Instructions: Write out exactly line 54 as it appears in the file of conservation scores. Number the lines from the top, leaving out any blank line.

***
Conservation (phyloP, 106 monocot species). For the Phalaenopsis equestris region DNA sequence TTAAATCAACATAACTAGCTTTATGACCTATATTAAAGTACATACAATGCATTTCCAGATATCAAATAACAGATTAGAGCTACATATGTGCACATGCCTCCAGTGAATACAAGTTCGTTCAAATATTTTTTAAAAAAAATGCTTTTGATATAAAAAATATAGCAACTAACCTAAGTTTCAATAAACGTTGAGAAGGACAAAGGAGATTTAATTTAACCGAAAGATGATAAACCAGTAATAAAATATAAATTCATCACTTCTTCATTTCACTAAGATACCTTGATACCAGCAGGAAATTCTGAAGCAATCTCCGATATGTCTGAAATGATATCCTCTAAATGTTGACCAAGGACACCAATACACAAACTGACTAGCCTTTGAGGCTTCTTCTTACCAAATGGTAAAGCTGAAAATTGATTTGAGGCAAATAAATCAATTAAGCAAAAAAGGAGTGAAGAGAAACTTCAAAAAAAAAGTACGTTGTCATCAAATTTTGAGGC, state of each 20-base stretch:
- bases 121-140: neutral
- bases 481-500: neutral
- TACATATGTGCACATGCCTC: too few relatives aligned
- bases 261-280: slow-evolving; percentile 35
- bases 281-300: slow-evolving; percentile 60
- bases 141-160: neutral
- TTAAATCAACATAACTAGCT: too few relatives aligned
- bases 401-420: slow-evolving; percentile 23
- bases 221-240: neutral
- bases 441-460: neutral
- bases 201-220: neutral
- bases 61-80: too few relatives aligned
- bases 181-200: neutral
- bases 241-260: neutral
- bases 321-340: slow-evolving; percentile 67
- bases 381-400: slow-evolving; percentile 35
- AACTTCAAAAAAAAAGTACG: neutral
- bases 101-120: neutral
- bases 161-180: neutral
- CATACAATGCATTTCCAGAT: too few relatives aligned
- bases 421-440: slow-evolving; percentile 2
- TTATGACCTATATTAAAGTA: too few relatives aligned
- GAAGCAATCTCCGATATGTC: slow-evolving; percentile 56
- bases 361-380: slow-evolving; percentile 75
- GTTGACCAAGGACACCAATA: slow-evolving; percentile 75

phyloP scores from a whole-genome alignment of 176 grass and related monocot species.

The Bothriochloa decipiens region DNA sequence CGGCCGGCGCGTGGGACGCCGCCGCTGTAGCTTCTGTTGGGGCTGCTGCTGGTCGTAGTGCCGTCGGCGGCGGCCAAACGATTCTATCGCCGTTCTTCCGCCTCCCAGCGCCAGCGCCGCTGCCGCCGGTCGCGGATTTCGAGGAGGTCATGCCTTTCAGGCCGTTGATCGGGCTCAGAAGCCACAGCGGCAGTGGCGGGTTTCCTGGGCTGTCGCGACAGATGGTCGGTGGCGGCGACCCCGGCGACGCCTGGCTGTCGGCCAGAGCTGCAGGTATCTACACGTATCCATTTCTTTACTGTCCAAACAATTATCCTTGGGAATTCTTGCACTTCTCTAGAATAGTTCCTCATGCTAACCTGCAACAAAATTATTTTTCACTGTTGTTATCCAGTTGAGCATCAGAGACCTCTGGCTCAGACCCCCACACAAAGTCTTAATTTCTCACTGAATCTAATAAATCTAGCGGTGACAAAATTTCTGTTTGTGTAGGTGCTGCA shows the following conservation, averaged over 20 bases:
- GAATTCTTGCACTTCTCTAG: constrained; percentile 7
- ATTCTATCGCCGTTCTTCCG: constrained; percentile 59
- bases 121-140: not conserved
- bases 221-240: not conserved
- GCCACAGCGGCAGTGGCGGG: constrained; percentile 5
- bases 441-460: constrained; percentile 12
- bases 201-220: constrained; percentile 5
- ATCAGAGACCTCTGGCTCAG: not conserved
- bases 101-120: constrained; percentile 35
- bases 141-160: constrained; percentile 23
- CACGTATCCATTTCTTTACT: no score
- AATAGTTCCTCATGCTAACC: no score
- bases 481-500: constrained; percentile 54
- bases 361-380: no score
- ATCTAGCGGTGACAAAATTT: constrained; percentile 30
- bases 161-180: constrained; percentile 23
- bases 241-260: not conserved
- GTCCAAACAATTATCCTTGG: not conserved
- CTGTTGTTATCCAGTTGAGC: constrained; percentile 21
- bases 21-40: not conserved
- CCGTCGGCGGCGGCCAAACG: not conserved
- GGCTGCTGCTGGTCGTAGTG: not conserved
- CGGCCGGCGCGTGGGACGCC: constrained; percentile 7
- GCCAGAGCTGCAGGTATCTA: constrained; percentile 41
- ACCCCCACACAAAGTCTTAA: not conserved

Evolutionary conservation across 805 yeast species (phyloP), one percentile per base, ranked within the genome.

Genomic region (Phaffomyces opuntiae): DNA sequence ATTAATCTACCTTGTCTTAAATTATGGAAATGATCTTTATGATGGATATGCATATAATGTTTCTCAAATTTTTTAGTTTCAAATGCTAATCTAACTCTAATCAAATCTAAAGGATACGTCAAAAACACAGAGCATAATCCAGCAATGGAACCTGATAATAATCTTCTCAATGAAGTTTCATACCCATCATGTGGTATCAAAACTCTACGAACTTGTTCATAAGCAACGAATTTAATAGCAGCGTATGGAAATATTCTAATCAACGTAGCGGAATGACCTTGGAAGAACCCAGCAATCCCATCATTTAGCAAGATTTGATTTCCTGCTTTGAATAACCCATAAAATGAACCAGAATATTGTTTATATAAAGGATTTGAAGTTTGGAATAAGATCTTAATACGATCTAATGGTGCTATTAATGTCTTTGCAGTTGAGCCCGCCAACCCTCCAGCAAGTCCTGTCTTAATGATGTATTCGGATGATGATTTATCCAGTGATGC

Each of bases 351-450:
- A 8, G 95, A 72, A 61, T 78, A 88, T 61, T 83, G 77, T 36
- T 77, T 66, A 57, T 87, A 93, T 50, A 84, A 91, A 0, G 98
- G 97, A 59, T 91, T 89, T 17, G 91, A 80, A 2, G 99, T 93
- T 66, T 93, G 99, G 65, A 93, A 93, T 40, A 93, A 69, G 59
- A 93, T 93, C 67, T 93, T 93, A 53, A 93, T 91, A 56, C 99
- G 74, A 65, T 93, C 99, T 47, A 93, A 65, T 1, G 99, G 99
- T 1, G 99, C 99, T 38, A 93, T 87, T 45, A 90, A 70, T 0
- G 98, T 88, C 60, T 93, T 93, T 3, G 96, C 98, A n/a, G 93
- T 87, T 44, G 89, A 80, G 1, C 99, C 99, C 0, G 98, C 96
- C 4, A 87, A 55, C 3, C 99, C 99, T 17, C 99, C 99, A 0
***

Evolutionary conservation across 805 yeast species (phyloP), one percentile per base, ranked within the genome.